Not sure what a word means? Need to know what 12% of 1,555 is? Want to convert currency? Which teams are playing tonight in a certain league? Recite a famous quote from a popular figure? Not sure what song is playing? Just ask Alexa or Home.

Getting comfortable

Some Easter eggs and other components have been included to try and make both platforms relatable and conversational. You can ask either one to tell a joke, flip a coin, or otherwise say something interesting. Trivia games and other interactive elements are in there too. Here’s what Home can do, and here’s what Alexa can do.

Both platforms are ‘works in progress,’ meaning they are designed to continue getting better. They aren’t finished products in that the software running their respective voice platforms will get updated regularly. That should lead to new features down the line to enhance what’s already available.

The Amazon Echo, Echo Dot and Echo Plus are available now. You can also check out the Sonos One and Ultimate Ears MegaBlast.

The Google Home and Google Home Mini are also available now.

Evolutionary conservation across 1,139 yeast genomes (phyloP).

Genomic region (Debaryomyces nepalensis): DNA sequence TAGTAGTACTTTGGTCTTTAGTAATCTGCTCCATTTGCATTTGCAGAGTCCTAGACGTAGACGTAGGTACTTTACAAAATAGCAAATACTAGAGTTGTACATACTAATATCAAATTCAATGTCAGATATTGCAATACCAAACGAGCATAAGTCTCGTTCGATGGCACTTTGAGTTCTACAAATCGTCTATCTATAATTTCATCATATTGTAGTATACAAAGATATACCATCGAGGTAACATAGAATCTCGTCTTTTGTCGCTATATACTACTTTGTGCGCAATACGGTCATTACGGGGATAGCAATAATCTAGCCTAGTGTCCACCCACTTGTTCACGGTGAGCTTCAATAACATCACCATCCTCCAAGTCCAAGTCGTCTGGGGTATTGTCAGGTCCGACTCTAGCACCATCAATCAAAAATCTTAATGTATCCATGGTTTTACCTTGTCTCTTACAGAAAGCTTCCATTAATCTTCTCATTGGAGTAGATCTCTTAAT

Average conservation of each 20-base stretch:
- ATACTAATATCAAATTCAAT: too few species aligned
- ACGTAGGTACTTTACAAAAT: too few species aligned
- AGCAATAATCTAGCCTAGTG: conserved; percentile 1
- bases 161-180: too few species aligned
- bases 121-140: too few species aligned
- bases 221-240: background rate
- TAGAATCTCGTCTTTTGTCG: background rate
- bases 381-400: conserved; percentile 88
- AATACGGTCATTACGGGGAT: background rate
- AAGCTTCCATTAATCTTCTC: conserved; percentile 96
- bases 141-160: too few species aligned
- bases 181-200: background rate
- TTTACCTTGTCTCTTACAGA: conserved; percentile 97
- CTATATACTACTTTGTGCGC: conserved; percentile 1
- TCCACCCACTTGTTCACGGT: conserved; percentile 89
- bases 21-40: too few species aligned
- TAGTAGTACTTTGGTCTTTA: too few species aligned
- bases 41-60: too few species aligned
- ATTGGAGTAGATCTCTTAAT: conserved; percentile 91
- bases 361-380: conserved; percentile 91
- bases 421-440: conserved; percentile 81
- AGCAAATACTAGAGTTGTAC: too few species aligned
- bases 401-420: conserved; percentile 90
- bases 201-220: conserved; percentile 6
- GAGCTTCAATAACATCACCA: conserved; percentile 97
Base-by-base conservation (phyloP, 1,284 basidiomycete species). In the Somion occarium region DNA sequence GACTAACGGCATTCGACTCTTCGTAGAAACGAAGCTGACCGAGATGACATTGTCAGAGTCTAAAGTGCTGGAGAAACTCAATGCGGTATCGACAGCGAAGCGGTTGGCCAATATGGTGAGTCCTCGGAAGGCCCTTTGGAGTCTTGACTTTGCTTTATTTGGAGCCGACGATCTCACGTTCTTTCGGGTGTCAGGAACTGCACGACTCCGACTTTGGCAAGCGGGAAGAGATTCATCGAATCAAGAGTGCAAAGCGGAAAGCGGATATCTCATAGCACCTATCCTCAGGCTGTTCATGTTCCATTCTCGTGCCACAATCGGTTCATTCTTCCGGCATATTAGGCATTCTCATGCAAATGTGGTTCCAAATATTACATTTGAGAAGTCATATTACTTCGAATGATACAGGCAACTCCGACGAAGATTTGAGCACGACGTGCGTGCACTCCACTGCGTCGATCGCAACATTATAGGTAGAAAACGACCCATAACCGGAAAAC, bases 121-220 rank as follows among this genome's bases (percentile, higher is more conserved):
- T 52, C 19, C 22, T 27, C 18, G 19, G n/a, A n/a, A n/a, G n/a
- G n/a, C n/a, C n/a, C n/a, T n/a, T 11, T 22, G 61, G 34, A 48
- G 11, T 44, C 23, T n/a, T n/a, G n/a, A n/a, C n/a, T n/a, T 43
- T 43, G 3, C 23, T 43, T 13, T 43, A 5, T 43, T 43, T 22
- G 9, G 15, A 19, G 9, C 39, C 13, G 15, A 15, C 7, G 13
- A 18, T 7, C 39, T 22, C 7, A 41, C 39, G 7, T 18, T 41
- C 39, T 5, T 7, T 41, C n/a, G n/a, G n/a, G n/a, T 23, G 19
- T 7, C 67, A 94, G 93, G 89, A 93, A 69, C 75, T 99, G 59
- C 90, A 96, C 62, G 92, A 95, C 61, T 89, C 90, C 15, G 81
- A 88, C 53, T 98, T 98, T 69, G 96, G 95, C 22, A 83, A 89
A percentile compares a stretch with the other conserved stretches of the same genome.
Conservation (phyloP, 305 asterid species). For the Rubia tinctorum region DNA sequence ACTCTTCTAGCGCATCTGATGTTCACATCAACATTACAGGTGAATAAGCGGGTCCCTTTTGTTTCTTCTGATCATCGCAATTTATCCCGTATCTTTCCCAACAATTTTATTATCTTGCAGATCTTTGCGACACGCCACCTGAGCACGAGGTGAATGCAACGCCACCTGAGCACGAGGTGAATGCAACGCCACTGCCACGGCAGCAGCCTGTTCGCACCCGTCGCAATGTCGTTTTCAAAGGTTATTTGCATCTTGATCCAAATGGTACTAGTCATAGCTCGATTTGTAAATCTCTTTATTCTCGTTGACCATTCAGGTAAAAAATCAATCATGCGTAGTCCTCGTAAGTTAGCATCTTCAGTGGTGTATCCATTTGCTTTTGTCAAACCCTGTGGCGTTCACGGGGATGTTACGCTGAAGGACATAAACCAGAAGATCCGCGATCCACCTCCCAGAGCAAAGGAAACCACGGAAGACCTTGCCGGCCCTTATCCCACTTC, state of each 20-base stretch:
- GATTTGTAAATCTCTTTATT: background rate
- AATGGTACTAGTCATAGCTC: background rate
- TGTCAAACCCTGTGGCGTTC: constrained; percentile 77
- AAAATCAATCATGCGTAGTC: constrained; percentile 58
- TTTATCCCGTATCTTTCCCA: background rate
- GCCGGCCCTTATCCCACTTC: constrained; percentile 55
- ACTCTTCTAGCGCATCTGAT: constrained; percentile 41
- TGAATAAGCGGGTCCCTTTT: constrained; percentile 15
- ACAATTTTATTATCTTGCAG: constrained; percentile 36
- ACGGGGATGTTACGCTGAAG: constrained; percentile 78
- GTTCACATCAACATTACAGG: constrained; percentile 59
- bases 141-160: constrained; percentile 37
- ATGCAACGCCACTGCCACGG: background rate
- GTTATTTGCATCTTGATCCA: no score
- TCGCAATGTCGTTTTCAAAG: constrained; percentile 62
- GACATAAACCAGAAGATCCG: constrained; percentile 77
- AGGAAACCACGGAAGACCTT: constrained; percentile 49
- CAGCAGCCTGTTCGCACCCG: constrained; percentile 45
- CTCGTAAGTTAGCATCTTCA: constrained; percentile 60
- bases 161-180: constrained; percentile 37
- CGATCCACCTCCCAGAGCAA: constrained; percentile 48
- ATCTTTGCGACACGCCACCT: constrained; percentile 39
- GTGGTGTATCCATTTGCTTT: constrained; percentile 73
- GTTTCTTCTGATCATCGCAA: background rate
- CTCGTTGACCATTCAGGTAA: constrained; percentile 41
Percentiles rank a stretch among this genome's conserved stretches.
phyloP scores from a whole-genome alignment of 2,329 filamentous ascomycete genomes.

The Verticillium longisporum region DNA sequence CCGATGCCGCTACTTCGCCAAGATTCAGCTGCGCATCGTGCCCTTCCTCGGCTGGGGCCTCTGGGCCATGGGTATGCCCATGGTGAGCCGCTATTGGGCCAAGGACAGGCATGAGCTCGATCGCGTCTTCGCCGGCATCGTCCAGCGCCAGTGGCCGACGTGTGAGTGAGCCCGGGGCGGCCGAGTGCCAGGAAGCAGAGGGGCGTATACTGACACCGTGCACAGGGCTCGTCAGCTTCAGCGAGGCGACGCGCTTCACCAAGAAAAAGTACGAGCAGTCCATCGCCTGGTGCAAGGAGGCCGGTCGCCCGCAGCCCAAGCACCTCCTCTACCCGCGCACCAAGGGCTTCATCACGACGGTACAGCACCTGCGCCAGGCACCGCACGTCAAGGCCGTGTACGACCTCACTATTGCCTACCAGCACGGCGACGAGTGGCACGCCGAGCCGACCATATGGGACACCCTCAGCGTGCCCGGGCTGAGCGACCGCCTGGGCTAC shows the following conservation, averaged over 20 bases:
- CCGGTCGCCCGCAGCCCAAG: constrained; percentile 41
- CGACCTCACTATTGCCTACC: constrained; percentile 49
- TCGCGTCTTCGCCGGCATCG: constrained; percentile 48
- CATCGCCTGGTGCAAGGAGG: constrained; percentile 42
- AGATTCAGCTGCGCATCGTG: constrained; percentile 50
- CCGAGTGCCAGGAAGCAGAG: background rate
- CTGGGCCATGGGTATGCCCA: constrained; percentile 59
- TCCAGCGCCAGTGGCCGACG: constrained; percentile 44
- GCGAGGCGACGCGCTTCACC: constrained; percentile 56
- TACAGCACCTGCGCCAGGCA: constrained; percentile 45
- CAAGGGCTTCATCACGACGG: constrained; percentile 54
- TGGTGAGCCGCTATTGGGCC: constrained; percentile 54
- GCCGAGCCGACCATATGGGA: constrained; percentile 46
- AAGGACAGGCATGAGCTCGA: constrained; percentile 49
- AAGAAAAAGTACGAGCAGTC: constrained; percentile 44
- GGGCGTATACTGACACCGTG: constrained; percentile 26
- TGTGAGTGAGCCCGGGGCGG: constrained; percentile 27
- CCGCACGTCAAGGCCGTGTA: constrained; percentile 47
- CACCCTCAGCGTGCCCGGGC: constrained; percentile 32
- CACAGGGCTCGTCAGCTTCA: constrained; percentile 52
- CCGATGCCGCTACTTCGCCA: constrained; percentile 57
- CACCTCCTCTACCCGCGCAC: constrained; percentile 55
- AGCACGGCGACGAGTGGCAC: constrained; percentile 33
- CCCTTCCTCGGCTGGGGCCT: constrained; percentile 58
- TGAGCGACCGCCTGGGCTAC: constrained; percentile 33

Ted Kritsonis
Editor Cellular/Mobile Technology
I’m a fortunate man in being able to do the fun job of following and reporting on one of the most exciting industries in the world today. In my time covering consumer tech, I’ve written for a number of publications, including the Globe and Mail, Yahoo! Canada,, Canoe, Digital Trends, MobileSyrup, G4 Tech, PC World, Faze and AppStorm. I’ve also appeared on TV as a tech expert for Global, CTV and the Shopping Channel.


  1. Both platforms are ‘works in progress,’ meaning they are designed to continue getting better. They aren’t finished products in that the software running their respective voice platforms will get updated regularly. That should lead to new features down the line to enhance what’s already available. Good post.